The views and opinions expressed in submissions to Queer Kentucky are those of the authors and do not necessarily reflect the official policy or position of Queer Kentucky. Any content provided by our submissions or regular columnists is their opinion. As a reader, you are always welcome to submit your op-eds to firstname.lastname@example.org
Matthew Truett, a former seminary student who was expelled for being queer, provides this firsthand account of the damage that Southern Baptist Theological Seminary causes:
Southern was, for lack of a better word, a total mind-fuck. The October before I moved to Louisville to go to Southern, I had officially come out to my family and friends. Their disdain was actually what drove me to enroll at Southern, because I wanted to make them proud and make them look at me like I wasn’t dashing their dreams of a “committed missionary for Christ.” So, I consciously decided to go back in the closet in order to make Southern work, and it was hell. I lived on campus, worked on campus, and went to classes on campus. I only left campus in order to go to church (Sojourn) or small group. Southern was my entire Louisville life – until it wasn’t.
I was called into the Dean’s office, and he asked me frankly, “Are you a homosexual?”
When you enroll in classes at Southern (in 2014), you had to sign the Honor Code first. You couldn’t even get to the online form to register for courses without first signing the Honor Code. The Honor Code had your standard “no drinking,” “no drugs,” “no porn or sex before marriage,” and “no going to bars” (you could not even enter a bar without being at risk for being in offense to the Honor Code). They had statements making you agree that you would not file a lawsuit against anyone while being a student and agreed to non-legal, Christian/pastoral mediation for legal matters. You could not get divorced while enrolled at Southern. As you guessed it, you could not be gay or engage in homosexuality (sex, relationships, marriage, etc).
At that time in American history, this was before the landmark Obergefell case, so gay marriage was illegal in Kentucky anyway, but even identifying as LGBT made you ineligible for enrollment. Of course, I lied, registered for classes, and started my grad program. In fairness, in Evangelicalism, Southern is pretty prestigious, and their president Al Mohler is highly influential in Evangelical social circles. If I was going to sacrifice my very sexuality, I wanted a top-notch education from one of the pinnacles of American Christian education, so Southern was my one and only choice for my Mdiv program.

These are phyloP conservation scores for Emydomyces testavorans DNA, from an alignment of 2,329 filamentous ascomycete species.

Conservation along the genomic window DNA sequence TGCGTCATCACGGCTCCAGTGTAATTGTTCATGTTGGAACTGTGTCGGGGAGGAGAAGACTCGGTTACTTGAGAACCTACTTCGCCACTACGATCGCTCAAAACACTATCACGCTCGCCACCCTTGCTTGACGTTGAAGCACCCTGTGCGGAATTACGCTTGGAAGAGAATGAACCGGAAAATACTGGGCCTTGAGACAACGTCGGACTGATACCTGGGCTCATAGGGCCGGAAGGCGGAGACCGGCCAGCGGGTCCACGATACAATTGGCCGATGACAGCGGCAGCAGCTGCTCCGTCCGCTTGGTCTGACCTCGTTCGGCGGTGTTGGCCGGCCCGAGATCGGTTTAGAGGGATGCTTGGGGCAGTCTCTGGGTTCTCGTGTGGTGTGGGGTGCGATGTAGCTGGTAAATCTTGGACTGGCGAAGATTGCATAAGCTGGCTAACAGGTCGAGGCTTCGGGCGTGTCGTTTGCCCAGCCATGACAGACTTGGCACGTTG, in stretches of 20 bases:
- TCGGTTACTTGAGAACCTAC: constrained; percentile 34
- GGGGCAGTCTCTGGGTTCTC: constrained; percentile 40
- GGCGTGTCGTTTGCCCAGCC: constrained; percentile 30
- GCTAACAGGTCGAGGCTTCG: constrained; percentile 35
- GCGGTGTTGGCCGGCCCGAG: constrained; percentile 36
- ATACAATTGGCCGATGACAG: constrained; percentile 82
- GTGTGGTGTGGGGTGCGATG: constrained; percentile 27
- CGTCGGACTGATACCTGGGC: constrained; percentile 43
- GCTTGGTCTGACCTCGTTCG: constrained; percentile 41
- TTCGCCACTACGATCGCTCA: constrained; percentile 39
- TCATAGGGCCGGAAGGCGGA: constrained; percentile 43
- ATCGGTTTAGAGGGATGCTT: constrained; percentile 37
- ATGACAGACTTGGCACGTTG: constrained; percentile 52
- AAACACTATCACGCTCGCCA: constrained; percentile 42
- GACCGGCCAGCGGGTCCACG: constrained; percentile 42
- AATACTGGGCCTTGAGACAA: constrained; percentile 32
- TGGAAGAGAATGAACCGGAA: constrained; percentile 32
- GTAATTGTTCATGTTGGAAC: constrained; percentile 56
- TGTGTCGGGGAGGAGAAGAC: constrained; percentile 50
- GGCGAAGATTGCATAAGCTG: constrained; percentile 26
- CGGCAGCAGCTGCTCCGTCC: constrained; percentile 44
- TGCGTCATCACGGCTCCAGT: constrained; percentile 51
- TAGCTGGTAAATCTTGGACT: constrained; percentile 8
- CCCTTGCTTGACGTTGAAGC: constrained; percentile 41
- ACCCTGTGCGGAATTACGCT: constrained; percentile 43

As the national conversation started ramping up regarding the possibility of a federal marriage decision for queer people, other students’ blatant disgust and homophobia ran unchecked. Gender roles are very strict at Southern (women cannot take preaching classes because women cannot be ordained in the Southern Baptist Convention), and even men who enrolled in the Biblical Counseling tract were mocked because that was what female students traditionally studied. Seminary dorm life makes “locker room talk” look like child’s play. I knew who I was and what I was sacrificing to even be able to sit in the same common spaces as these men, so I kept a lower profile.
My internal struggle of sequestering myself, as well as my own growing disgust for the men around me, drove me to begin asking questions such as, “Would it really affect straight marriage if gay marriage was legalized?” This raised many red flags amongst the dorm life leadership (who were also fellow students), and, quickly, my name was taken to the Dean of Students. I was called into the Dean’s office, and he asked me frankly, “Are you a homosexual?” I answered honestly and said yes. With this “yes,” I was swiftly evicted from my dorm room, fired from my on-campus job, expelled, and left homeless in a new city.
It’s clear from Matthew’s story that leadership at Southern is trained to identify the “signs” or “red flags” of homosexuality and report them as soon as they are detected: the textbook definition of a witch hunt. In Matthew’s case, it backfired, because after they left Christianity, they discovered Paganism. Now they are a literal witch. We love to see it. But in all seriousness, we’re glad they lived to tell their story. Not everyone does.